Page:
Hey there, time traveller!
This article was published 9/11/2019 (435 days ago), so information in it may no longer be current.

You’ll likely feel guilty for enjoying this true-crime account about an unsolved murder, but when a story is told with fulsome information and explained well, it’s hard not to smile. When it’s written by historian and biographer Charlotte Gray, you’ll smile more.

That’s because the noted chronicler of Canadian stories has turned her eye to the murder of Sir Harry Oakes on July 7, 1943. Oakes, a Canadian gold-mining millionaire, was dispatched at his Bahamas mansion in either a faked ritual killing or a messy murder. The case became an international sensation because of the intriguing political circumstances and the questionable upper-crust characters, including some royals, who could have been complicit.

Sir Harry Oakes.</p>

Sir Harry Oakes.

Gray does Oakes’s colourful life justice by placing it within its historical context. Born to a well-off family in 1874 in Maine, he eschewed a profession, smitten by gold fever in the era that had witnessed the California, B.C. and Klondike gold rushes. Oakes roamed the globe, tramping through wilderness and muskeg, hobnobbing with drifters and other fortune hunters. He stood out, however, from the hard drinkers who either sold out or lost hope. Short in stature but physically strong, Oakes was described by his peers as teetotalling and humourless, with "a destiny that was almost a burden."

Gray relates her own quest to find documents, locations and people central to Oakes’s life. Importantly, she presents facts instead of engaging in the unsubstantiated theories that circulated wildly over the decades.

Her writing is vivid; she paints a picture of "the tangled bush, unnamed lakes and impenetrable forests" in northern Ontario, land stolen by governments from the Indigenous inhabitants for loggers and miners to exploit. Oakes ignored cobalt, nickel and other minerals being discovered, his single-mindedness paying off in finding Canada’s richest gold vein near Kirkland Lake in 1916.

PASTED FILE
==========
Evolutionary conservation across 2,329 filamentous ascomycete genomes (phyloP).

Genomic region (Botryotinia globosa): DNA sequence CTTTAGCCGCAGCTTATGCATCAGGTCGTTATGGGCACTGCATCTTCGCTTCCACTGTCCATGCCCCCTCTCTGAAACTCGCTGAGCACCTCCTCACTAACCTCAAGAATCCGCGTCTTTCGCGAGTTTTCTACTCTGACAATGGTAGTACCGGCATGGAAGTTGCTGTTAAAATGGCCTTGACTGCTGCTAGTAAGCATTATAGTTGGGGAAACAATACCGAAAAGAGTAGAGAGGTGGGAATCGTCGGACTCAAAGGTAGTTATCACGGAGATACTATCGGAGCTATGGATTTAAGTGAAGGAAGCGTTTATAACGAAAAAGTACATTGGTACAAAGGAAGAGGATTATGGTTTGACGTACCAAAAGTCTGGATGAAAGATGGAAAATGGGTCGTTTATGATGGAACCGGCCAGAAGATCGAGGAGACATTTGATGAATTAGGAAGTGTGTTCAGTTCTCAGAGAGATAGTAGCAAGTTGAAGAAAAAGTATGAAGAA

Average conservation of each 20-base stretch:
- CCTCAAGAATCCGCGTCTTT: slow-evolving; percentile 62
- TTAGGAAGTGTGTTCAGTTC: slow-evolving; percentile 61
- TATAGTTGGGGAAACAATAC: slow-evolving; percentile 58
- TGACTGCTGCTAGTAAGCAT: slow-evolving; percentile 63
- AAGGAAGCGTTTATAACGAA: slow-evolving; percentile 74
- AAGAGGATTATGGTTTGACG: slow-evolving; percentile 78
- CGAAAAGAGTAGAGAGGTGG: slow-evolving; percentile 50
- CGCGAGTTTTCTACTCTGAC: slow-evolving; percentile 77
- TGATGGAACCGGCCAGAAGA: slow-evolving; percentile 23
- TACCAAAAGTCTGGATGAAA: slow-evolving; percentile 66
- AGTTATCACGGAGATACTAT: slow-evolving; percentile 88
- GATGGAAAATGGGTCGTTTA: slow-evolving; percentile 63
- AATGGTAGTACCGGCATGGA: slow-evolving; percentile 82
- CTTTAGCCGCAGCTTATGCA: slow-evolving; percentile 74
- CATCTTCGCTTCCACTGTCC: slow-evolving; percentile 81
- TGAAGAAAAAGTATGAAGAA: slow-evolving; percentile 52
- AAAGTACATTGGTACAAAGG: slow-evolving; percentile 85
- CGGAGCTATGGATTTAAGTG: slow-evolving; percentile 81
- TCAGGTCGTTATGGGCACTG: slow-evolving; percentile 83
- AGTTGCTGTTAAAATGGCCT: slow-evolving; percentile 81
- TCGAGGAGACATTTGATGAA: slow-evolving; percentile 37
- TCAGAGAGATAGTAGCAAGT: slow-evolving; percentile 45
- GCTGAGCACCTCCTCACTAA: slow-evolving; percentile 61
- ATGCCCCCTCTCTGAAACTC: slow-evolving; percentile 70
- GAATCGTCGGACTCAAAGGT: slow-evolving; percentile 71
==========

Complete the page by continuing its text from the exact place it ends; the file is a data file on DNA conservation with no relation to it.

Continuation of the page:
He never lost his gruffness, physical drive or prospector’s breeches, but did trade damp tents for fine cigars and a 20-room manor, also bestowing wealth on the town, buying land for a golf course, church, hospital and hockey arena, among other philanthropic measures of his choosing.

Oakes’s drive for money was insatiable. To avoid personal taxes, he decamped first to Florida and in 1935 to the Bahamas, then a backwater British colony with no income taxes at all. Applying his characteristic industriousness, he built an airstrip, golf course and stately residence. Gray describes Oakes as irreverent, flouting the rules of the white-dominated society, engaging with black workers where it suited him.

The Second World War brought change to the islands. The Duke of Windsor arrived as governor general, sent to save the Royal Family the embarrassment of having the former king and his Nazi-sympathizing wife in England. The couple expressed disgust at having to live in an unsophisticated boondocks, but joined an entrepreneurial local and a cabal of curious expats in Oakes’s social circle as the war altered the balance of power on the island, introducing new tensions.

But who murdered Sir Harry? Gray recounts what was probably a deliberately botched investigation that saw his son-in-law charged but acquitted. Books have been written and four movies made, but none point clearly to Oakes’s killer. Despite time passing, interest has never waned.

A prolific writer, Gray’s many earlier titles (2004’s The Museum Called Canada, 2016’s The Promise of Canada, 2008’s Extraordinary Canadians: Nellie McClung and more) display a popular but solid approach to historical research. She doesn’t offer answers, but her meticulous mapping of people and events makes her account of this moment in history an informative and enjoyable read.

Harriet Zaidman is a children’s and freelance writer in Winnipeg. Her new middle-grade novel, City on Strike, is set during the 1919 Winnipeg General Strike.